The long-term problem for "generation rent"

We need to stop relying on home-ownership as the only way to build wealth if we're to have an adequa

It's been a bad few weeks for social care. First the faltering of Southern Cross, then Panorama's revelations about abuse at residential homes. Now, the Equalities and Human Rights Commission reveals shocking levels of neglect among older people cared for at home.

Coming on top of a set of daunting demographic trends, it all means Andrew Dilnot's review of social care funding - due out in early July - could not be more timely. As things stand, Dilnot's proposals don't offer the sustainable solution they claim to. That's because they're based on an assumption of home ownership that's becoming obsolete for many ordinary families.

One of Dilnot's central recommendations is expected to be that individuals should pay for their own social care up to a lifetime cap of around £50,000. After that, the government will step in to insure people against catastrophic costs. Analysis by researchers at the University of Kent estimates average lifetime costs for residential and community-based social care at around £18,650 for men and £41,350 for women. In other words, in most cases, government won't be called on at all. As in the current social care system, under Dilnot, most people will pay for the care they need themselves.

Because few people have ready access to £50,000 in savings, Dilnot's recommendation is predicated on people releasing equity from their homes. On the upside, this means people can stay in their own home into old age while making use of their house as an asset and relieving the government of some expense. As today's asset-rich baby boomer generation nears retirement, that all seems sensible. The question is: how many of the old in future generations will have a home to draw on?

Far fewer than today. One million new households have become renters since 2005. That brings the total number of households in the private rented sector to nearly 3.5m. Although most older people on low-to-middle incomes still their own home, the percentage under 35 who are renting has tripled since 1998.

No-one can predict what will happen to house prices in the long term, but trends like these make it is possible that we are at the beginning of a major shift away from home ownership. In line with other European economies, long-term renting could become far more common. That poses a major problem for a care policy premised on equity-release from a home.

Housing is only one type of asset that people could use to pay for their social care. Other assets, from pensions to savings, could do the same job. Today, few ordinary families have much in the way of these non-physical assets. In 2008, just over a quarter of people on low-to-middle incomes reported having a pension. Less than half made regular monthly savings. For those who did, the average amount saved was less than £200 a month.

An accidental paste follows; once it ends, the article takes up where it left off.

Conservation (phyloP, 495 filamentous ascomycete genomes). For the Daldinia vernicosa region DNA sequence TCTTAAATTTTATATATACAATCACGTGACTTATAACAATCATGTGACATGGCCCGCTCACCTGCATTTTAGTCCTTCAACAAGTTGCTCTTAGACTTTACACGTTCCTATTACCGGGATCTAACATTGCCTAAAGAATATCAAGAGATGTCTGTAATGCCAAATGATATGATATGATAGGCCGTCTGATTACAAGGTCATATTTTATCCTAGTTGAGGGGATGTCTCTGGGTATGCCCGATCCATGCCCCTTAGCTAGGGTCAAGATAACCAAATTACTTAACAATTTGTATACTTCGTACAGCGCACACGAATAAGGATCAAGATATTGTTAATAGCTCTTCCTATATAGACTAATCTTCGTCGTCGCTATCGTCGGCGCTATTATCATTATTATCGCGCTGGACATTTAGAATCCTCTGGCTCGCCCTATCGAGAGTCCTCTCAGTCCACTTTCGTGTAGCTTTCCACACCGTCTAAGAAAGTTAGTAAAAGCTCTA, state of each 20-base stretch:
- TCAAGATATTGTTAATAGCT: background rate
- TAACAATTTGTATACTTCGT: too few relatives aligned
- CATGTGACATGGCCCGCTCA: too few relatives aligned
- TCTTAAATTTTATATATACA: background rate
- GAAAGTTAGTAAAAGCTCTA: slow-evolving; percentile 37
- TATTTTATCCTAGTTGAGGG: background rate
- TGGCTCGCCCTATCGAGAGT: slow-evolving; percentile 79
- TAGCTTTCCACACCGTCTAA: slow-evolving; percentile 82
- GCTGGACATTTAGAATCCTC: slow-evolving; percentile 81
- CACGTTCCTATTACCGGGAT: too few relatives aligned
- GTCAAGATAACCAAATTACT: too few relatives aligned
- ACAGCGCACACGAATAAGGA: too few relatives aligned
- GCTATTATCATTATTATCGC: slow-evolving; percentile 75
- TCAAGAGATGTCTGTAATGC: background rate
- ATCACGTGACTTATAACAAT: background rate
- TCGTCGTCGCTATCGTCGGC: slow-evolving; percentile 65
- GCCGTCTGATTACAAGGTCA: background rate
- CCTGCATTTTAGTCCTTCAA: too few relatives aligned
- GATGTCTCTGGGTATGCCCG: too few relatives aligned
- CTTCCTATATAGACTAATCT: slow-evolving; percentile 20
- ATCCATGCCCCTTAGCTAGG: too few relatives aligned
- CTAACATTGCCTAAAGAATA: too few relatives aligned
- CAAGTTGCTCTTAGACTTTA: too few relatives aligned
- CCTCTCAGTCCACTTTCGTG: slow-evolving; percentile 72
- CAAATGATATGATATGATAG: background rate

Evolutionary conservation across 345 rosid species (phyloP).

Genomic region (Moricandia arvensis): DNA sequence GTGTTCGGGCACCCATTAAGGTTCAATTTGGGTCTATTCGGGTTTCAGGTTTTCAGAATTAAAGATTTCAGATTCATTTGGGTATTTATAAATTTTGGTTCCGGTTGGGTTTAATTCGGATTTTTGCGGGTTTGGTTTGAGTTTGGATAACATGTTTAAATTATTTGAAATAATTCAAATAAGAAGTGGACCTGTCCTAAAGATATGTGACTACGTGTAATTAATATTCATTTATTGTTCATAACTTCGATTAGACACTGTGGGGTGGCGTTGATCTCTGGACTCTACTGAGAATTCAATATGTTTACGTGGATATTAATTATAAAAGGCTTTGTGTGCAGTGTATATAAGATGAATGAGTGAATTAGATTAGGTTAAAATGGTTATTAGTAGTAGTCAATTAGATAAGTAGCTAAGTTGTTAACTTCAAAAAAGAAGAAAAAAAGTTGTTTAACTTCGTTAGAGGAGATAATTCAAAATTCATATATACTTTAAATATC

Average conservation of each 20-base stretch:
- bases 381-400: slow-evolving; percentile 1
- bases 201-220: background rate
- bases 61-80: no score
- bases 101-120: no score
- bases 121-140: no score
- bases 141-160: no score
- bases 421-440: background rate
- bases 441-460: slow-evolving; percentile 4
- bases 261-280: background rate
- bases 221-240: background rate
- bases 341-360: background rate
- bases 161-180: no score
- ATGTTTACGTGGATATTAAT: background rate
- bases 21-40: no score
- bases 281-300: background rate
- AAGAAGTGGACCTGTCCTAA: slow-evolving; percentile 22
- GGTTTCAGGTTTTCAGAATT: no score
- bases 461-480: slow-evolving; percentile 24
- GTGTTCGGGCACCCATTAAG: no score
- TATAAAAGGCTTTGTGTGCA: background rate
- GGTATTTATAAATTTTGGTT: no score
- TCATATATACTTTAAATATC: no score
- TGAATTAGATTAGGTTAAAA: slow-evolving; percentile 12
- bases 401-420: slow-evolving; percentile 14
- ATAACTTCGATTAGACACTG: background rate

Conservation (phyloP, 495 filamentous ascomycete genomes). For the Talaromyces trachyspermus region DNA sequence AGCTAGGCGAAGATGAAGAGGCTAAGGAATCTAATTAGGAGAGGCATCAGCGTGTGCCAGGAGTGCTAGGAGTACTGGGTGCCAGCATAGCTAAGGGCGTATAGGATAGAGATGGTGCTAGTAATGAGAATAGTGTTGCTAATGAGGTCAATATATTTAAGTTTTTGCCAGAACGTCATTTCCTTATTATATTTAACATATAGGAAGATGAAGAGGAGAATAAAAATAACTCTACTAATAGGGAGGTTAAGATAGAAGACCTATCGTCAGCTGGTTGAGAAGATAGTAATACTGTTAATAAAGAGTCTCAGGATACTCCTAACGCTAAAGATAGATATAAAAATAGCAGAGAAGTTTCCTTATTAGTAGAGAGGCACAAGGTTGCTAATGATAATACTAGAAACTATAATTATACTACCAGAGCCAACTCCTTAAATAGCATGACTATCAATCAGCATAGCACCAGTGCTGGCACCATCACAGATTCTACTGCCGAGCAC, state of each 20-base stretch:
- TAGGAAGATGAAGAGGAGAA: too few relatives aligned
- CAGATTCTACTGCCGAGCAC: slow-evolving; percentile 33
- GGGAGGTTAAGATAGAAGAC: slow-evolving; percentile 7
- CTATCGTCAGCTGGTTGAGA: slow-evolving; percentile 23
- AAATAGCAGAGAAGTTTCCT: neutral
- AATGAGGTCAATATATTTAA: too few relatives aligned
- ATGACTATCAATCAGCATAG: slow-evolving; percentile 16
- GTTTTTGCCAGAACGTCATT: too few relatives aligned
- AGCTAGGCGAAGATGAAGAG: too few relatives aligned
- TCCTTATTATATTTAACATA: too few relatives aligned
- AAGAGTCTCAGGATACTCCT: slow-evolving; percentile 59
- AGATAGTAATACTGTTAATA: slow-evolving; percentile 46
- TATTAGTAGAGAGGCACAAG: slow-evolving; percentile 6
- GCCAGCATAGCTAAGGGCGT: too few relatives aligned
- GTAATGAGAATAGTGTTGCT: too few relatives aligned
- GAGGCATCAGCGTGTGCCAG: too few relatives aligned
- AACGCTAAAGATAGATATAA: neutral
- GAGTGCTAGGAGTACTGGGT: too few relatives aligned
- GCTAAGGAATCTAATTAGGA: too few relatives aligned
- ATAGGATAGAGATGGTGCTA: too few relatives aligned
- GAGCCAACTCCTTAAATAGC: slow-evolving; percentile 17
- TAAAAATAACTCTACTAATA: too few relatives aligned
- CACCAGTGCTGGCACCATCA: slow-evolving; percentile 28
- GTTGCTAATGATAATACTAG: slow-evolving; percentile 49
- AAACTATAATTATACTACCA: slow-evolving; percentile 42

As a proud, property-owning democracy, we've come to rely on home-ownership as the way to build wealth. We've backed that up with a tax system that treats housing more favourably than other kinds of assets. But if current trends in the housing market continue, the gap between home owners and long-term renters will affect far more than the housing market. If something isn't done to boost other forms of asset-ownership, it could also bring down the social care financing system that we're about to put in place.

 

Vidhya Alakeson is Director of Research at the Resolution Foundation

Vidhya Alakeson is deputy chief executive of the Resolution Foundation

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By refusing to stand down, Jeremy Corbyn has betrayed the British working classes

The most successful Labour politicians of the last decades brought to politics not only a burning desire to improve the lot of the working classes but also an understanding of how free market economies work.

Jeremy Corbyn has defended his refusal to resign the leadership of the Labour Party on the grounds that to do so would be betraying all his supporters in the country at large. But by staying on as leader of the party and hence dooming it to heavy defeat in the next general election he would be betraying the interests of the working classes this country. More years of Tory rule means more years of austerity, further cuts in public services, and perpetuation of the gross inequality of incomes. The former Chief Secretary to the Treasury, Seema Malhotra, made the same point when she told Newsnight that “We have an unelectable leader, and if we lose elections then the price of our failure is paid by the working people of this country and their families who do not have a government to stand up for them.”